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MUSA 14—Dudley Buck: American Victorian Choral Music

Edited by N. Lee Orr
By the turn of the twentieth century, the choral music of Dudley Buck (1839-1909) had become virtually synonymous with Victorianism in this country. His choral music, which was widely disseminated and performed, assumed enormous cultural authority as a signifier of bourgeois taste and status; by the 1890s he had become the most popular composer of church music in the United States. This volume is one of the first to rigorously study Victorian choral music in its aesthetic, nationalistic, and religious context. Each of the major genres popular in Victorian America is represented here: the anthem, the sacred and secular cantata, and the partsong.

The full orchestral score for The Centennial Meditation of Columbia appears here as one of the archetypal secular American cantatas. The two partsongs frame the stylistic poles of Victorian secular music. "In Absence" (op. 55, no 2) shows Buck's fluent handling of the early-Romantic style with its hymn-like texture and Schubertian chromaticism. By contrast, "The Signal Resounds from Afar!" (op. 92, no. 5) is a remarkable example of the late-Victorian male partsong and one of Buck's most complex works in the genre. The three anthems in this volume illustrate the changing styles of this essential Victorian genre. Buck's setting of the beloved Anglo-American text for Augustus Toplady's "Rock of Ages" (op. 65, no. 3, 1873) reveals his polished compositional technique through a subtle, unforced restraint that highlights the genteel emotional mood of the work. "Grant to Us Thy Grace," on the other hand, is an expansive late work showing the distant influence of French romantic opera. With its fluid structure, rhythmic serenity, operatic solo section, and delicately shaped chromaticism, the piece is an excellent example of proper, refined High Victorian church music. The "Festival Te Deum" (op. 63, no. 1) was Buck's best known liturgical anthem. The sacred cantata The Forty-Sixth Psalm attests to the firm hold the oratorio format maintained on Anglo-American choral music throughout the nineteenth century. Buck's immersion in the German Romantic musical tradition shows in this work's clear emulation of Mendelssohn's psalm settings, especially those of "Psalm 42," which it closely resembles, and "Psalm 95."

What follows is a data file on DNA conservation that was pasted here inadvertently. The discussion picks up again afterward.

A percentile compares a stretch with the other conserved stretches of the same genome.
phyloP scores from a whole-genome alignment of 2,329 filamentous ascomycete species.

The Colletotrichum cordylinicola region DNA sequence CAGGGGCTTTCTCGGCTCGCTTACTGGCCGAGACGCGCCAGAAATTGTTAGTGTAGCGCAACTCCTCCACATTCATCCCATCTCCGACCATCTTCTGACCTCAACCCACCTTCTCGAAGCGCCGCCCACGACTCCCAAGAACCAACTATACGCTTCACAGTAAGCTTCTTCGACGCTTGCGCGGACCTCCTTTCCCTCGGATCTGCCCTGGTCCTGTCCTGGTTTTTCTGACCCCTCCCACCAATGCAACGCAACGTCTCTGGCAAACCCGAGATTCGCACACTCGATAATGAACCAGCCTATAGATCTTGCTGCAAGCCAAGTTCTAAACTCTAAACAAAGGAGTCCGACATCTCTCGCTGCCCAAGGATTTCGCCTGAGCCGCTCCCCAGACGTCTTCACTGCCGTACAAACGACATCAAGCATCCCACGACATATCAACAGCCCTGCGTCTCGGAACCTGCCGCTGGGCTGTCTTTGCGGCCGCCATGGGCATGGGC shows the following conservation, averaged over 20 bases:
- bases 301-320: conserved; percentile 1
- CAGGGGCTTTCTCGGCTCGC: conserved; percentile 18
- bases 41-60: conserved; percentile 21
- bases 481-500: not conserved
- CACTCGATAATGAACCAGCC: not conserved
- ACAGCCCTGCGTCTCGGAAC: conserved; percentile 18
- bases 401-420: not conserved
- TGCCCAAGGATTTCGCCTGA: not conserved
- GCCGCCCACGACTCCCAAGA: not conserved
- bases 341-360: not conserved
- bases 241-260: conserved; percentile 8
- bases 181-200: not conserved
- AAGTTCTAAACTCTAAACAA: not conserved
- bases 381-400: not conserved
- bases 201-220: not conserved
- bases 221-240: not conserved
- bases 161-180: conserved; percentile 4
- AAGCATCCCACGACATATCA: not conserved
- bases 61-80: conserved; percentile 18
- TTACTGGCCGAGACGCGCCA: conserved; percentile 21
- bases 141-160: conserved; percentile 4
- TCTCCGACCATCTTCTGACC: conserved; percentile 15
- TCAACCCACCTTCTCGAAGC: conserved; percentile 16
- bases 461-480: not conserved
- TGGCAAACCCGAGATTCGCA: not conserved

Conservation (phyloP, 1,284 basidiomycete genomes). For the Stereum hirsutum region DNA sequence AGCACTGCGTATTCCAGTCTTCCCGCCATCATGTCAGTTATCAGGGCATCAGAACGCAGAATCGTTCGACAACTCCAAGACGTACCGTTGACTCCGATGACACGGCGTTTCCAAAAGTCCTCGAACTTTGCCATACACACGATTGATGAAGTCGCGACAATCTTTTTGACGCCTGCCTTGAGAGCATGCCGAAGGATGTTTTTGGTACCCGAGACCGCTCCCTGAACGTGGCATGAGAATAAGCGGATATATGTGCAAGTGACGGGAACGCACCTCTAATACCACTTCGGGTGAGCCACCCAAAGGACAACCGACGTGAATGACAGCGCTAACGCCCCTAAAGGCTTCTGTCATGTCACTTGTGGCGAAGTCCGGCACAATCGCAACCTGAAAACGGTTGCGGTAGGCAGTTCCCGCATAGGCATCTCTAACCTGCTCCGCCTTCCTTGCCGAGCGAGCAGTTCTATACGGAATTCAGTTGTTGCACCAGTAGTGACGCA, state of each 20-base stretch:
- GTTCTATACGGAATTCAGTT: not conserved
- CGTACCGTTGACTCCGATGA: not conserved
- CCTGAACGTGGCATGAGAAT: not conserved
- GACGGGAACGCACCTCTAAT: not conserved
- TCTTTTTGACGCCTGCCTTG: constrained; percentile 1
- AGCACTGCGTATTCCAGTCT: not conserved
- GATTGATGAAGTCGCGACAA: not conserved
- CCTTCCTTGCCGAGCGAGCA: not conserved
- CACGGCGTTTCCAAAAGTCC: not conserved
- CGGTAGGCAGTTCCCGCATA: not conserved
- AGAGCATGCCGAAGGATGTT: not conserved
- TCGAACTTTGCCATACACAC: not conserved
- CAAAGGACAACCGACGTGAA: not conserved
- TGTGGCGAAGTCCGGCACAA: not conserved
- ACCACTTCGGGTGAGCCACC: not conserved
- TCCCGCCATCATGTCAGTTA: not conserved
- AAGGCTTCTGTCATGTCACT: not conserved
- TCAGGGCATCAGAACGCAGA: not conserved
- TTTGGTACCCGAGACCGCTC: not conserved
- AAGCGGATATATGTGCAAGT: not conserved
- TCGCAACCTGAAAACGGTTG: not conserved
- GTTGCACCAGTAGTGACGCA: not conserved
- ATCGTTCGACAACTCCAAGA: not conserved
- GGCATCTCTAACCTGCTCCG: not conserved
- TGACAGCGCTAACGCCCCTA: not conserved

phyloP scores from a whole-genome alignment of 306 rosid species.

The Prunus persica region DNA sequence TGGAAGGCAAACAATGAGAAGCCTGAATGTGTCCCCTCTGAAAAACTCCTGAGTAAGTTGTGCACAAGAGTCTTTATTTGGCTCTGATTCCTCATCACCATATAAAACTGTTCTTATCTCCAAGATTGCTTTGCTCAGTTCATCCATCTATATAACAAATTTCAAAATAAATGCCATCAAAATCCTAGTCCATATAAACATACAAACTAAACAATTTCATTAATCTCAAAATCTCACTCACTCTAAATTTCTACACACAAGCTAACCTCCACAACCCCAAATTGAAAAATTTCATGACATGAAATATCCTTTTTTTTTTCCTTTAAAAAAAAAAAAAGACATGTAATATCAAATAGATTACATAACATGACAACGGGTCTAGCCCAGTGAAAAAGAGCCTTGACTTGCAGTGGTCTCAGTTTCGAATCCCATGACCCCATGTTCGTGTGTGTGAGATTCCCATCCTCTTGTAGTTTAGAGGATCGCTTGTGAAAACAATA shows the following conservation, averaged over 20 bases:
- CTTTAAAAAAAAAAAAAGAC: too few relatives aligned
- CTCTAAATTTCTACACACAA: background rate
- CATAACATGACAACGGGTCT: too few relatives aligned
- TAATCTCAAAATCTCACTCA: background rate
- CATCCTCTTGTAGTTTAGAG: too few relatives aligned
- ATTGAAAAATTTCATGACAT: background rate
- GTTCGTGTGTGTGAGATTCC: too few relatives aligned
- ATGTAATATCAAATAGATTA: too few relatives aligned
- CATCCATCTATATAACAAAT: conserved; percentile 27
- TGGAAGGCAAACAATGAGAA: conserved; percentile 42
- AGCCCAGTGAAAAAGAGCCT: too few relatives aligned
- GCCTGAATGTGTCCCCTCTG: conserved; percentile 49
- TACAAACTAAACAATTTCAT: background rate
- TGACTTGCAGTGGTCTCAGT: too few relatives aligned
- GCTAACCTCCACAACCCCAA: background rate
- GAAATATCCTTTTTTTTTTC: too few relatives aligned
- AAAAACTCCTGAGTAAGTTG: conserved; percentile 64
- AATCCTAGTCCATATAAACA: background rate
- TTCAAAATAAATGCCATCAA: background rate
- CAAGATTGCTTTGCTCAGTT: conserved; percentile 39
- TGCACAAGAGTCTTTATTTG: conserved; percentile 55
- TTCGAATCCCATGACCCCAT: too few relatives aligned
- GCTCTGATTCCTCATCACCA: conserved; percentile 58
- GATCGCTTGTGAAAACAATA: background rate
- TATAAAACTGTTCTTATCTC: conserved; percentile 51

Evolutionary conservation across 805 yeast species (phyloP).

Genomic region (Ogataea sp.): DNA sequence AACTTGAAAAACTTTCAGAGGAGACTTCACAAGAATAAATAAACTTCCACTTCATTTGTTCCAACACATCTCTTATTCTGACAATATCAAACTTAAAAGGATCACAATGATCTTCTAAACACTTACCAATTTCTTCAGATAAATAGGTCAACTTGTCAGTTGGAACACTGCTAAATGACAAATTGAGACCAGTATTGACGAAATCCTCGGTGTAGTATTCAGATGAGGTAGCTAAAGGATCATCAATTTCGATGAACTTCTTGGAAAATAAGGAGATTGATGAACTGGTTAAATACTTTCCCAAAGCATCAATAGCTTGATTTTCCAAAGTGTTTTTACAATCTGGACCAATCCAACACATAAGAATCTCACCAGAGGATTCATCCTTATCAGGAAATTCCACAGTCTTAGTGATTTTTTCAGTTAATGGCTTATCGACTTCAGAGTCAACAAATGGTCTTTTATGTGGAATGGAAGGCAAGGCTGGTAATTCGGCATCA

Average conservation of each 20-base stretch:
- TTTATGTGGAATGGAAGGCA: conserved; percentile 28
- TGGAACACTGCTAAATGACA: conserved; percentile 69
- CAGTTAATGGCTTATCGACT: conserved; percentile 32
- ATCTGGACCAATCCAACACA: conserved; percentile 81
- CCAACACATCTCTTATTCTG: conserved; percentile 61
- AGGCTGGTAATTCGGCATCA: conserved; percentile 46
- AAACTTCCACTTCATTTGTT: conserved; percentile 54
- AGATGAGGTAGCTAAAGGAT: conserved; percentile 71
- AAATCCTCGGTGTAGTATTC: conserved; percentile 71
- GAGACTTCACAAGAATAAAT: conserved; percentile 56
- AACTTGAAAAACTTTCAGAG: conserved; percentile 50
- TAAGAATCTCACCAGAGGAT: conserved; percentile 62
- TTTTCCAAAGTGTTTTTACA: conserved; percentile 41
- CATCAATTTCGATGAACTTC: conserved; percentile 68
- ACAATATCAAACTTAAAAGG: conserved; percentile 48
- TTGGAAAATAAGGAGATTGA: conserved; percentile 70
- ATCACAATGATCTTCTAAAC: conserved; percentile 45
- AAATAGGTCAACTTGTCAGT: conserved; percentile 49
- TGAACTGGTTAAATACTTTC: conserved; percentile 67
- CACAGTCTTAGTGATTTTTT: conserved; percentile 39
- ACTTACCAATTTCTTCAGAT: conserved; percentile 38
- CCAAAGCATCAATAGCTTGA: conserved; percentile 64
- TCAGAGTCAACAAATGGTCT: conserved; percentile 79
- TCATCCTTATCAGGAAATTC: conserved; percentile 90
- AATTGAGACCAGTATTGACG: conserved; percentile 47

Bomberger, E. Douglas. Review of American Victorian Choral Music, by Dudley Buck. Edited by N. Lee Orr. Journal of the Society for American Music 5, no. 2 (2011): 275-279.

Magee, Gayle Sherwood. Review of American Victorian Choral Music, by Dudley Buck. Edited by N. Lee Orr. Notes 64, no. 1 (2007): 138-140.

Owen, Barbara. Review of American Victorian Choral Music, by Dudley Buck. Edited by N. Lee Orr. The American Organist 40, no. 12 (2006): 86-88.